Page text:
Helping Your Students Become Better Nonfiction Readers
Most students in grades four through six have learned to read. They are now beginning the journey that will serve them the rest of their lives - reading to learn! Reading to learn requires new strategies and skills that must be taught.
We all have those children in our classes that love to read horse stories, mysteries, or fantasies. Many of them know how to go about reading a fiction book that they love. We must also teach these children strategies for reading and understanding various genres. They need to be taught skills such as the need to vary their rates, set purposes for reading, draw on background knowledge, make predictions, reread confusing parts, and stop and retell.
in A Breath Of Fresh Air lend themselves to
specific skill instruction in the important genre of nonfiction
reading. These articles can help prepare your students for
longer textbook reading and are a good practice for standardized
testing. We have provided ideas to help your students read
these selections, but our greater goal is that these ideas
will serve as a model students will use when reading any type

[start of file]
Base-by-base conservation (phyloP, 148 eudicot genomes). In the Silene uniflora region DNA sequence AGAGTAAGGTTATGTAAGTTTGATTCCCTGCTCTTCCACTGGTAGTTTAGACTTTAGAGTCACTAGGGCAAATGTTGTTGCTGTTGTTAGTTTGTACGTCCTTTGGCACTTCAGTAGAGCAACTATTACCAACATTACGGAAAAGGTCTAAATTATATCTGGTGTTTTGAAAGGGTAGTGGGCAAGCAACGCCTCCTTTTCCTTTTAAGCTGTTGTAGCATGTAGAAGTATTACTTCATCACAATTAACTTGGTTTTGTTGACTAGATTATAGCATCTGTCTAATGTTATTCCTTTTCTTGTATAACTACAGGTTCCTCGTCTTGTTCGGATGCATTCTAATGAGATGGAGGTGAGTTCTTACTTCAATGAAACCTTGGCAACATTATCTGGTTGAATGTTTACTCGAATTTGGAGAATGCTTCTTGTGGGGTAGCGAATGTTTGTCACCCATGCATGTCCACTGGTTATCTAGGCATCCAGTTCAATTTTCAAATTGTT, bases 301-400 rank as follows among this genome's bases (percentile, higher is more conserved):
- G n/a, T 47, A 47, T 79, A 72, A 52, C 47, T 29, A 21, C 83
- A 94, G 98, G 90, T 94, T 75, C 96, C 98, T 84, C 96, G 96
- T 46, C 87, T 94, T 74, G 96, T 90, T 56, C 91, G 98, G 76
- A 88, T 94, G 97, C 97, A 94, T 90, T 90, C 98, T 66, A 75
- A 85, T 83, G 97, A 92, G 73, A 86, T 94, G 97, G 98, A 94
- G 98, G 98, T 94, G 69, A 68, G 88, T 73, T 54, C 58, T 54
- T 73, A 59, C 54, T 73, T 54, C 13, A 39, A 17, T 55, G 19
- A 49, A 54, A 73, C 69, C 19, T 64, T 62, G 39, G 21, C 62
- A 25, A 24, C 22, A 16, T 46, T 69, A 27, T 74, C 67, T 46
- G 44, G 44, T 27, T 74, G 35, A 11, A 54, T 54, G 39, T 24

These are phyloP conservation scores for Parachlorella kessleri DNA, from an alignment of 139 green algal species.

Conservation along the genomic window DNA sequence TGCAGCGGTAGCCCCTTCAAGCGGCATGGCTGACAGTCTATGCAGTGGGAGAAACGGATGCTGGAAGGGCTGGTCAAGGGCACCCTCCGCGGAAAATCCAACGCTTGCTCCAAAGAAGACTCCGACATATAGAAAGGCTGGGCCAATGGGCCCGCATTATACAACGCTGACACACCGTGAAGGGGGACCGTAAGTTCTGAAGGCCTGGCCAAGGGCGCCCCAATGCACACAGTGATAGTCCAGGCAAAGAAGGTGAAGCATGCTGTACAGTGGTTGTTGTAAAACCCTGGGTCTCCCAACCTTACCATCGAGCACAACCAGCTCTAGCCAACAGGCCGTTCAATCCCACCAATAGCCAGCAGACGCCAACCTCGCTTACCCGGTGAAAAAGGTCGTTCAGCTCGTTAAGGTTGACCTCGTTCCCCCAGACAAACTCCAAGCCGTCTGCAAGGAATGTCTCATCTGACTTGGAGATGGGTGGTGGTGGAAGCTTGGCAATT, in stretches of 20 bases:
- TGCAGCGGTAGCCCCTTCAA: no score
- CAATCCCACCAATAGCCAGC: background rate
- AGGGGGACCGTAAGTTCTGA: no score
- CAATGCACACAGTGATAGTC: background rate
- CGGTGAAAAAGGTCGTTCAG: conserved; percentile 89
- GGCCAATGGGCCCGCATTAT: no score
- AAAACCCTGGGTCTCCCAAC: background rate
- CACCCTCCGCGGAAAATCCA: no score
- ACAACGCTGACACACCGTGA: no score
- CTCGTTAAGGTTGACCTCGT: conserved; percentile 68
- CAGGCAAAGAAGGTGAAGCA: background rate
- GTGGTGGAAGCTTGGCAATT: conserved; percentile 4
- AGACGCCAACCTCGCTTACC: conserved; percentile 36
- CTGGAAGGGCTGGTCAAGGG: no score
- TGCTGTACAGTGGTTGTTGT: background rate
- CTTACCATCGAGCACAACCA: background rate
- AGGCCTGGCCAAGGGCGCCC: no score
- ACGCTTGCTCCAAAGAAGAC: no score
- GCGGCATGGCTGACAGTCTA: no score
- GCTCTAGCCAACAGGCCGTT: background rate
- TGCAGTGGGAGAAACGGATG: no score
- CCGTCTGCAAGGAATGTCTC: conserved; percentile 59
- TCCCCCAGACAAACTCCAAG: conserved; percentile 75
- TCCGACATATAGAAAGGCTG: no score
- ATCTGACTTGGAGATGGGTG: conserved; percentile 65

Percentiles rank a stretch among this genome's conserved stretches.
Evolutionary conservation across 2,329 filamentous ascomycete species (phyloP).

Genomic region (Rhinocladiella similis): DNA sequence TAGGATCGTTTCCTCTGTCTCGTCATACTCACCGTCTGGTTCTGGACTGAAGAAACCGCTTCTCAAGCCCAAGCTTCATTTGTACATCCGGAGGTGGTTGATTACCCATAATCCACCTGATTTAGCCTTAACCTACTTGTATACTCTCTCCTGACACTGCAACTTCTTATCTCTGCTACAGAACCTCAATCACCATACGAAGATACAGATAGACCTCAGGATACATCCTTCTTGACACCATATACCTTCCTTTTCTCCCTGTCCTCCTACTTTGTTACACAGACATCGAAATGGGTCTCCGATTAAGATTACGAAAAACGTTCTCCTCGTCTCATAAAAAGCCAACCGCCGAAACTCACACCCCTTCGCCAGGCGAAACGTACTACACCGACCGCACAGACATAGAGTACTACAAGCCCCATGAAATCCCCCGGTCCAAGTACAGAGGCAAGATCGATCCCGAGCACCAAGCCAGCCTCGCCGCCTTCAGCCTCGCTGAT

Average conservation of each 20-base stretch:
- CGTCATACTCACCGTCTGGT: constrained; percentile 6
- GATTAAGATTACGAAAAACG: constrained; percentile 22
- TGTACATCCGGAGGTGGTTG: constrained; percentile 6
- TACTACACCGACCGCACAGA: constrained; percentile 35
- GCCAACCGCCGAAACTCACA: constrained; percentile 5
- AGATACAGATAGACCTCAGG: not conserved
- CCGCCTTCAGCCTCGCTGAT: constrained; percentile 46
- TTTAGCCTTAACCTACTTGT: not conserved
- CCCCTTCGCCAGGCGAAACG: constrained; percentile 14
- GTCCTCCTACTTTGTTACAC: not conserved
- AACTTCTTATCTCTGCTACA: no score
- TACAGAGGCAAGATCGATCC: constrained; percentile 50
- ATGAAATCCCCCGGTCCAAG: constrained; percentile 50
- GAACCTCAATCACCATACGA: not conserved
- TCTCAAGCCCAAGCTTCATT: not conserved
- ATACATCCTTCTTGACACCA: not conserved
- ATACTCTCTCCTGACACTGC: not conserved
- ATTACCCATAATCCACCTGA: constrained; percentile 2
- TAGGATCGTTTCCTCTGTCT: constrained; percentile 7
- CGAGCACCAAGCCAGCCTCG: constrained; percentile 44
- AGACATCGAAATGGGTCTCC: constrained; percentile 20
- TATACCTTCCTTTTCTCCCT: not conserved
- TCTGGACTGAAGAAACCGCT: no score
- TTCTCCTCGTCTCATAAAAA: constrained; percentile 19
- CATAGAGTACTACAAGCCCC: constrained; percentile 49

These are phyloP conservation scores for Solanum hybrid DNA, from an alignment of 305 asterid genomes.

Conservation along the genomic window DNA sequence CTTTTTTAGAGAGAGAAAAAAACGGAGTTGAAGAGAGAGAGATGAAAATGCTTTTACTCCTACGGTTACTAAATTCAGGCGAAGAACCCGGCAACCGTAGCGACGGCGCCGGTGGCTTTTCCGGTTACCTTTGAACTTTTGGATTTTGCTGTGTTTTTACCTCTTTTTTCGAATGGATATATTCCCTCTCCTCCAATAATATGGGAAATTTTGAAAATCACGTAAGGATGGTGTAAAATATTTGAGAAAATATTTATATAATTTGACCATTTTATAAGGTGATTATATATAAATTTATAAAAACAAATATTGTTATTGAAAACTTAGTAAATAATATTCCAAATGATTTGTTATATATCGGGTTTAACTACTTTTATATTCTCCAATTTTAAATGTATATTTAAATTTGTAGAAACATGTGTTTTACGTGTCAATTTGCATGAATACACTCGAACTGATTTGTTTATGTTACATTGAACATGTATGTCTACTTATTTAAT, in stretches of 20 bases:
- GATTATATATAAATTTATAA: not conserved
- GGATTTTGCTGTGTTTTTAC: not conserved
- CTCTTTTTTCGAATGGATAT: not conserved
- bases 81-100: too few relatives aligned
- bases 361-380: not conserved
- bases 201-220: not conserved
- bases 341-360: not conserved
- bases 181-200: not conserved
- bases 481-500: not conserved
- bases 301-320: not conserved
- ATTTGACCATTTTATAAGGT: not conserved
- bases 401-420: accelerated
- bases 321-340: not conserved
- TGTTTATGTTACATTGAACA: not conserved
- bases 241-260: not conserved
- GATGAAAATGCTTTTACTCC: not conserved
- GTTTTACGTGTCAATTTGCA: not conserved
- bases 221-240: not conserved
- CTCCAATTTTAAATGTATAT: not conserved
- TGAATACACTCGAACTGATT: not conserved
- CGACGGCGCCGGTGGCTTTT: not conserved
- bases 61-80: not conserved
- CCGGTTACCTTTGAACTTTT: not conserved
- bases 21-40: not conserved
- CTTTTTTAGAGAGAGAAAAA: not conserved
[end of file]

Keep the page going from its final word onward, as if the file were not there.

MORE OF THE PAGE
of nonfiction selection.
You may want to begin by discussing pre-reading strategies that students might use. We have provided a sheet for you and your students to use as a basis for this discussion. Encourage students to complete the sheet by checking off the strategies they use before reading each selection. Students should also begin to understand themselves as learners. They need to be aware that some strategies will be more beneficial for them. The open-ended questions provided are helpful in group discussions, teacher/student conferences, parent conferences, and they will give you insight into each child's strengths.
A checklist of strategies to use while reading is provided. This can serve as the basis for discussion and as a reminder to students as they read. Again, the open-ended question is provided to meet a variety of needs. A template for a bookmark is included. This can be copied for students to use while reading each article. This will model the process of note taking, an essential skill children should develop as early as possible, and will help students learn strategies for reading nonfiction material.
Too many students are so happy to complete assigned reading that they close the book without using important strategies that will help them to better understand and remember material. By modeling these strategies, discussing them, and encouraging our students to use them, they will become more effective nonfiction readers and learners.
We, at Maggie's Earth Adventures, would appreciate knowing the strategies you use to help children become more effective readers. By sharing our teaching ideas and working together, we can help all children reach their potential.